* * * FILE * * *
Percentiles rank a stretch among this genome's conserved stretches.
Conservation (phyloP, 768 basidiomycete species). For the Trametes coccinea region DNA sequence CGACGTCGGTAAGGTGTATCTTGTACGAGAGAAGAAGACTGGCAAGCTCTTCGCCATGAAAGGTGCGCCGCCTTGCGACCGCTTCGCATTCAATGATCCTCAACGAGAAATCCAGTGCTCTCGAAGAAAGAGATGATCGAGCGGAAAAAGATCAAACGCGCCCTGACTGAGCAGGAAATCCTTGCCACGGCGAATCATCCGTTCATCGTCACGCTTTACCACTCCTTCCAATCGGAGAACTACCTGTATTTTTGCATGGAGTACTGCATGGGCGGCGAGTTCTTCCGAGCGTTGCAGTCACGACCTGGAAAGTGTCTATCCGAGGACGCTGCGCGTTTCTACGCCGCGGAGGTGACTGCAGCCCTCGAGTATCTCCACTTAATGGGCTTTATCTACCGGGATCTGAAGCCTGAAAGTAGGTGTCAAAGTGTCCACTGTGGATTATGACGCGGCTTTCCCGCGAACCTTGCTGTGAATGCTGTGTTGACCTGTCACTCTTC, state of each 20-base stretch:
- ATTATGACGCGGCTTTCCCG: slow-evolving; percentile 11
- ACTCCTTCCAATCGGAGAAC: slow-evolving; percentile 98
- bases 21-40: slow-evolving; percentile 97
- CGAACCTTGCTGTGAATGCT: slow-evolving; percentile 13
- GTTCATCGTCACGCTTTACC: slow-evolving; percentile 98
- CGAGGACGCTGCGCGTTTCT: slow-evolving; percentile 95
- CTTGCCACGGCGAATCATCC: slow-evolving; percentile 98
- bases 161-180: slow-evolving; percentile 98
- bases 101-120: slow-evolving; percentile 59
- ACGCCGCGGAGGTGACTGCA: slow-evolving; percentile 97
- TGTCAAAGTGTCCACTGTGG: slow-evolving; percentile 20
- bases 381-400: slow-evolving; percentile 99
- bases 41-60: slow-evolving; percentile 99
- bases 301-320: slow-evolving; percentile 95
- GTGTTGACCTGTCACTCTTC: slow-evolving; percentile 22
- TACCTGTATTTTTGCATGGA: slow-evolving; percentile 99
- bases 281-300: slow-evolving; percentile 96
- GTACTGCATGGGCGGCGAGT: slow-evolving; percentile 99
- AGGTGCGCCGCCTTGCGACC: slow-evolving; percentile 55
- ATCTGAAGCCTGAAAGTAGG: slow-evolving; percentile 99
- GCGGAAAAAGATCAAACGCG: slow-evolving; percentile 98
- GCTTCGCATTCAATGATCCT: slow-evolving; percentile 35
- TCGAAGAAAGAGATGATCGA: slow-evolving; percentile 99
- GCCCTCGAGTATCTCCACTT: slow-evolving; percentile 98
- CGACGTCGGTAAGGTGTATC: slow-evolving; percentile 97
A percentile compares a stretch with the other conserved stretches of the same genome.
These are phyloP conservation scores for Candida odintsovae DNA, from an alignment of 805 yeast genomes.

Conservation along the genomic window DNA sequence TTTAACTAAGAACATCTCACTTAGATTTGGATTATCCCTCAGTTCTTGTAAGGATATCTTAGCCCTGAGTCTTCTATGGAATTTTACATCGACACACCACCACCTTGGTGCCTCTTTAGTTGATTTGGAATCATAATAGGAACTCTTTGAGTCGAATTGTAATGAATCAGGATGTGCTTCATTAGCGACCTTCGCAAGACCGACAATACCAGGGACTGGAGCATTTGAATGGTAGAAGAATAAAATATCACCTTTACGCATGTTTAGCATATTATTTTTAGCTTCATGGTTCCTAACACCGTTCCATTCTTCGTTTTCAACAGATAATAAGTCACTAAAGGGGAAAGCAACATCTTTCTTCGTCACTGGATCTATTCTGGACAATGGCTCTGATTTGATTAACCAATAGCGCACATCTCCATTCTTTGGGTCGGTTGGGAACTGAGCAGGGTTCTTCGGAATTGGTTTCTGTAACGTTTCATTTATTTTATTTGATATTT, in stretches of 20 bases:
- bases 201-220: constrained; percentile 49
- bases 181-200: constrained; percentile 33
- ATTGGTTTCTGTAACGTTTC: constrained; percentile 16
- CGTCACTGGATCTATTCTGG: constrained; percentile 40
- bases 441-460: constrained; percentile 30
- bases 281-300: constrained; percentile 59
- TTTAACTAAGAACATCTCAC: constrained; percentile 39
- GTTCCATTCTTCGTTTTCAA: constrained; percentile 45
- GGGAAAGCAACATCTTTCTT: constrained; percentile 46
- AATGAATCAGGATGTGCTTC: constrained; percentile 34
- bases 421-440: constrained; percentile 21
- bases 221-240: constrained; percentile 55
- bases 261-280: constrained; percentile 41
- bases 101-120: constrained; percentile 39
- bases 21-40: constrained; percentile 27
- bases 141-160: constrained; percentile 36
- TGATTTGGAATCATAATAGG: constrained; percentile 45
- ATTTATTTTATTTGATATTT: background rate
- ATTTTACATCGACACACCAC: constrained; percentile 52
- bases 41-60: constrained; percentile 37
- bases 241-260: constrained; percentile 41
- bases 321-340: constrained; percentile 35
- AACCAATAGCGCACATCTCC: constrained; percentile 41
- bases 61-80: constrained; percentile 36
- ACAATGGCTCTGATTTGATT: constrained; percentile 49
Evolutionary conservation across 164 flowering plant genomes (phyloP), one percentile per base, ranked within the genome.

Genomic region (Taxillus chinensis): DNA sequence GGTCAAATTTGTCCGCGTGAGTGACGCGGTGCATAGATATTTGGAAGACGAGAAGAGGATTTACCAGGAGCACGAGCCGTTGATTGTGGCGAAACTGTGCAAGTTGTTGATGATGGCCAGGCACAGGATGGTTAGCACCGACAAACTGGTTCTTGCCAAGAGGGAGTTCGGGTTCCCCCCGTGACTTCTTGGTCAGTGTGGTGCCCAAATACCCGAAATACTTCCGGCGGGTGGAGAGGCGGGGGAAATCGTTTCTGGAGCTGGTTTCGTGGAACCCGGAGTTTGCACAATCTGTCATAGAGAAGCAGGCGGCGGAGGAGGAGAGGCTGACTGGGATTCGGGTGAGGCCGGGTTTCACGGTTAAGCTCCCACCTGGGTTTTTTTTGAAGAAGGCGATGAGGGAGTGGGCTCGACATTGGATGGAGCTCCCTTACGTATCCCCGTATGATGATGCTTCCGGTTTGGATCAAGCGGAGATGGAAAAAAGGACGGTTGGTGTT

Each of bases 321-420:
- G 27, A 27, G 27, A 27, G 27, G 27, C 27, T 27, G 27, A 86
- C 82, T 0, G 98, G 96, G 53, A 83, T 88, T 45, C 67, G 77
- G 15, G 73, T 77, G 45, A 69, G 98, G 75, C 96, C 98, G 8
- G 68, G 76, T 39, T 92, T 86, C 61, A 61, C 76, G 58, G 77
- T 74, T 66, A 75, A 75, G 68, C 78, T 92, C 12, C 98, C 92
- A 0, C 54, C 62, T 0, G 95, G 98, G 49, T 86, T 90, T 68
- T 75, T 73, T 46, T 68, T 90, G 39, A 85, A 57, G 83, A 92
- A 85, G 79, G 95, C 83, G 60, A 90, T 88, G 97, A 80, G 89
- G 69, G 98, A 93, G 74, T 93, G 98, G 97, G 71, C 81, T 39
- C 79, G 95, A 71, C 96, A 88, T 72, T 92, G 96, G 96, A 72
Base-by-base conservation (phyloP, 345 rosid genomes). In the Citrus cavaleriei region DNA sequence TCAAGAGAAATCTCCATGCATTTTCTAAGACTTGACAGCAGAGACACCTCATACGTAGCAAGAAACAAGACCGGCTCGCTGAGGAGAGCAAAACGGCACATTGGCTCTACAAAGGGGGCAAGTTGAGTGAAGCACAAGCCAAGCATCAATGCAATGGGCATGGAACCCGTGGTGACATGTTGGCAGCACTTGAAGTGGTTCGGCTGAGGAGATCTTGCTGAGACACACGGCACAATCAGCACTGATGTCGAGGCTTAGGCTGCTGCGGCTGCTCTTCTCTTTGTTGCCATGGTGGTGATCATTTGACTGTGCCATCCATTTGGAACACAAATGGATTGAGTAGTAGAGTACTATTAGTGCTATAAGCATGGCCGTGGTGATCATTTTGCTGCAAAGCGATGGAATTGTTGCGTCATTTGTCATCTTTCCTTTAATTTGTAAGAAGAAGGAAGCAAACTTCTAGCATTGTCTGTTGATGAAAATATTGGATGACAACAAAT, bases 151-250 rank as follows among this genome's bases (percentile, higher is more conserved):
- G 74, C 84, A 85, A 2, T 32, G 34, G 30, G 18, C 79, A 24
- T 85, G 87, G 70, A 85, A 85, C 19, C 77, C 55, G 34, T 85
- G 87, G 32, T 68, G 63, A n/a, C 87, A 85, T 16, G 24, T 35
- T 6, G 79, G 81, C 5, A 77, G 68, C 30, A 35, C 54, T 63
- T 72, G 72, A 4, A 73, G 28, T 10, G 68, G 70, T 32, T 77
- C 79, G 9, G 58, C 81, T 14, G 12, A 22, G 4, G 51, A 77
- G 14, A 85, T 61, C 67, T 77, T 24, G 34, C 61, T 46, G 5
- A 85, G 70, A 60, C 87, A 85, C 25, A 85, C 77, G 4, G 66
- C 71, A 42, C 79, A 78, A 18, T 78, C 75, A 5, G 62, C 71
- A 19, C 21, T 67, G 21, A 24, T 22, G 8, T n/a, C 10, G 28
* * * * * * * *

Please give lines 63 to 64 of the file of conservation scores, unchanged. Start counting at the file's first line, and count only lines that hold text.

- T 74, T 66, A 75, A 75, G 68, C 78, T 92, C 12, C 98, C 92
- A 0, C 54, C 62, T 0, G 95, G 98, G 49, T 86, T 90, T 68